Parts of a Circle presented at Chatham House in London Feb. 18, 2020. Conciliation Resources photo.

A documentary film almost a decade in the making brought together Armenian and Azerbaijani experts and journalists to try to tell the story of the Karabakh conflict the way it had not been told before. Emil Sanamyan of the Focus on Karabakh asked the project coordinator Laurence Broers about this unique undertaking. Broers is also the author of a recently published book “Armenia and Azerbaijan. Anatomy of a Rivalry.”

ES: Can you describe your role in this project? 

LB: The film we screened on February 18 at Chatham House follows on from an earlier film trilogy, Parts of a Circle. I was the project’s first manager, setting it up in 2011 and running it until 2014. Together with my colleague Jenny Norton, we played the various roles that a film producer might play. We supported the network of media professionals and experts on the Karabakh conflict to make the films, we convened meetings in Tbilisi at which the teams agreed scripts, watched and discussed each other’s footage and we accompanied the teams on their path to agreement on what should go into the films.

After I left Conciliation Resources to focus on research in 2014 I continued to attend the meetings and to support the completion of the three films in the Parts of a Circle series. Five years later I came back to Conciliation Resources as Caucasus programme director, and took over the management of the fourth and final film, which isn’t a new film as such but draws on the same materials as the original trilogy and presents a single, unified narrative in English. Together with my colleagues Jenny Norton and Jenny Tobias, and in close consultation with the project teams, we were responsible for the script and for bringing the film series to a long overdue close. 

ES: How did this project originate, who funded it and why did it take so long to complete?

LB: The concept for a series of films documenting the Karabakh conflict came from one of Conciliation Resources’ long-term partners, the Media Initiatives Center (MIC) in Yerevan, in 2011. It built on earlier initiatives, such as Dialogue Through Film and the Armenian-Azerbaijani-Turkish documentary Memories Without Borders, that had established a solid set of relationships between media professionals at MIC and Internews Azerbaijan.

The basic idea was to create a film series that would juxtapose two narratives held by each side in a conflict together in one film, in the way that, for example, the Japanese film Rashomon depicts the same incident but from separate, contradictory perspectives. The viewer is thus exposed to the subjectivity of different perspectives, made aware of their own preconceptions, preferences and biases, and invited to triangulate their own understanding of contested or controversial events. The project envisaged the making of three 1-hour-long films over three years: The Road to War, The War and In Search of Peace.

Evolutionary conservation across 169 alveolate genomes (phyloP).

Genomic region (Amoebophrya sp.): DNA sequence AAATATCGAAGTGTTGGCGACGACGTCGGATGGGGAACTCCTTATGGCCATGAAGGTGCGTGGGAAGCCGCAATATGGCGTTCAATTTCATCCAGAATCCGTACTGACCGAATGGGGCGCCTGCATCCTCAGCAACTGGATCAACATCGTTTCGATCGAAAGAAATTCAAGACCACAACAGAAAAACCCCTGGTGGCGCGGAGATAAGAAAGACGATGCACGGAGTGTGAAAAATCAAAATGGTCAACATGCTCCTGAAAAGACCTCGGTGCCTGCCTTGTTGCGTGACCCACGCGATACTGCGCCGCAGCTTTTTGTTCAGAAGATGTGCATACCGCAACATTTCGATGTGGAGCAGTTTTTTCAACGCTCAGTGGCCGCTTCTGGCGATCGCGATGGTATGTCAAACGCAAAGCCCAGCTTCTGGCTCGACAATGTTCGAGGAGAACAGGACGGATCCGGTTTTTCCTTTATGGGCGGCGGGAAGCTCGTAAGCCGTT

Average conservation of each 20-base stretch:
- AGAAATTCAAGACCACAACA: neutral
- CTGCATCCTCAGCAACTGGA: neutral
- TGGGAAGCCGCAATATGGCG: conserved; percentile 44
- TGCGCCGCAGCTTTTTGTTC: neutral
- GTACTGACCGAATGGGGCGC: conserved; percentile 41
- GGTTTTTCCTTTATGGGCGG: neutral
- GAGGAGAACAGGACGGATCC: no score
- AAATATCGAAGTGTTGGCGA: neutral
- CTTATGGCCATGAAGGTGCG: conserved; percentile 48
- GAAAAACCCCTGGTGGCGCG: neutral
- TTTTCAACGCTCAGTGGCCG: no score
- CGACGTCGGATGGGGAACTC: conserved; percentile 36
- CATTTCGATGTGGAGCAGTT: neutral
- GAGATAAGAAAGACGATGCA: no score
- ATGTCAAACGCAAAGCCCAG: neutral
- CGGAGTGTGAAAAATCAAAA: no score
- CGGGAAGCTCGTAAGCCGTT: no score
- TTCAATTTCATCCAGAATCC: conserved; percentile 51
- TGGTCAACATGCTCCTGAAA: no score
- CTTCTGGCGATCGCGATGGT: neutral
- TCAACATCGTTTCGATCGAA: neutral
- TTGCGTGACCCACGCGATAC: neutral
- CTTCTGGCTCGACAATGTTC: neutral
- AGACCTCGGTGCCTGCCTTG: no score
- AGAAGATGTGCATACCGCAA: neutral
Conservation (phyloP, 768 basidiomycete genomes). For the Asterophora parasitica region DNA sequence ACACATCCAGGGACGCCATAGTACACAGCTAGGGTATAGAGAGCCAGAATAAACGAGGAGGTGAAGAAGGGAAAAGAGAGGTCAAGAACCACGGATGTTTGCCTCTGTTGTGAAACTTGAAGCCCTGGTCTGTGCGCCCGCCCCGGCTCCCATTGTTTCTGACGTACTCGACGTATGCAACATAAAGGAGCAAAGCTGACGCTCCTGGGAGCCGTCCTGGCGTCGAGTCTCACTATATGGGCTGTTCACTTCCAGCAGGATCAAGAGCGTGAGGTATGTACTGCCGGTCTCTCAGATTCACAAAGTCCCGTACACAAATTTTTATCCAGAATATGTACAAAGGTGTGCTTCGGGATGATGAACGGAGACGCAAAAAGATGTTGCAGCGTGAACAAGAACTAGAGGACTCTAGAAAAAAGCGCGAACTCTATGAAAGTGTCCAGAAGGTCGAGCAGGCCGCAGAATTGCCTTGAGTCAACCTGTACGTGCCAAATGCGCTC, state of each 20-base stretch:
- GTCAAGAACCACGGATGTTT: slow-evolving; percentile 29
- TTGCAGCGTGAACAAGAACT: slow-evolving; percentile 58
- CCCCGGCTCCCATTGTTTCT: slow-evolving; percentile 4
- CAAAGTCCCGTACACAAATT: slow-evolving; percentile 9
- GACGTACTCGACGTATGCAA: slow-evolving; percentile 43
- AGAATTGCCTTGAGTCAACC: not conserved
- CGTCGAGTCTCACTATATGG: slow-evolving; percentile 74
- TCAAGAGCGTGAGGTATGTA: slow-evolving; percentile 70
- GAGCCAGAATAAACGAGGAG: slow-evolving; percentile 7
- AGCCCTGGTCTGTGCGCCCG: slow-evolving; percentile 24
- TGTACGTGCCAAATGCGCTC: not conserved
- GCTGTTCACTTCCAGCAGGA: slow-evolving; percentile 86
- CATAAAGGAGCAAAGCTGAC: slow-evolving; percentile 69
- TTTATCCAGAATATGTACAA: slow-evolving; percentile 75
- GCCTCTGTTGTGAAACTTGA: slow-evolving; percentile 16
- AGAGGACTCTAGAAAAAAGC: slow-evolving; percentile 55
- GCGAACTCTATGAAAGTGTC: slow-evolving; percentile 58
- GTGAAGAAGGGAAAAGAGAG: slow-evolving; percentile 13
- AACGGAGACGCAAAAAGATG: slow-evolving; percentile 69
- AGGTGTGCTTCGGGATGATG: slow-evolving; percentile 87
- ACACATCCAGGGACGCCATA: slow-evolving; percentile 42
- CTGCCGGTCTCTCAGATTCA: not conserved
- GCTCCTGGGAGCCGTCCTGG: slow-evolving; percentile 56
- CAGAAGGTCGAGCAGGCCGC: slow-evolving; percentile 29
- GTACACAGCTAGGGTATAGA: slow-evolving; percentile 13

The project was only made possible by the existence of networks that had built up over many years of partnership. MIC and Internews Azerbaijan were the primary partners, but we also worked with the Stepanakert Press Club and with the Humanitarian Research Public Union in Baku, in addition to individuals well-known for deep expertise in a relevant area, such as Rahman Badalov, Tatul Hakobyan, Shahin Rzayev and Ara Shirinyan. The project was funded by the European Union, through the ‘EPNK’ peacebuilding consortium.

You’re right to highlight that it has taken us what is in fact 9 years to get to this point. There were delays with the completion of the film trilogy, originally scheduled for summer 2015. Some of that was due to the way we had to work: a laborious and time-consuming process of agreeing scripts in Tbilisi, going away to film at home, coming back to Tbilisi some months later, and communicating remotely the rest of the time. It was a quite a large project, with a lot of calendars and moving parts to coordinate.

But the delay was more about the political context in which we were working. Beginning in 2014 there was a crackdown on civil society in Azerbaijan, which led to a number of high-profile trials in 2015. Many NGOs had their bank accounts frozen, including our partners. This raised a lot of issues about how to continue and complete the work – we could hardly expect people to give their time for free. The context also affected the relationships within the project: compared to the halcyon days of Dialogue Through Film in the 2000s, the 2014-16 period tested relationships to the limit. Beyond that, some of the interviewees in the films, such as Arif Yunusov, were arrested, tried and imprisoned. One of them, Afgan Mukhtarli, is still in prison. This attached new significance to the films, and what it might mean to show them in public.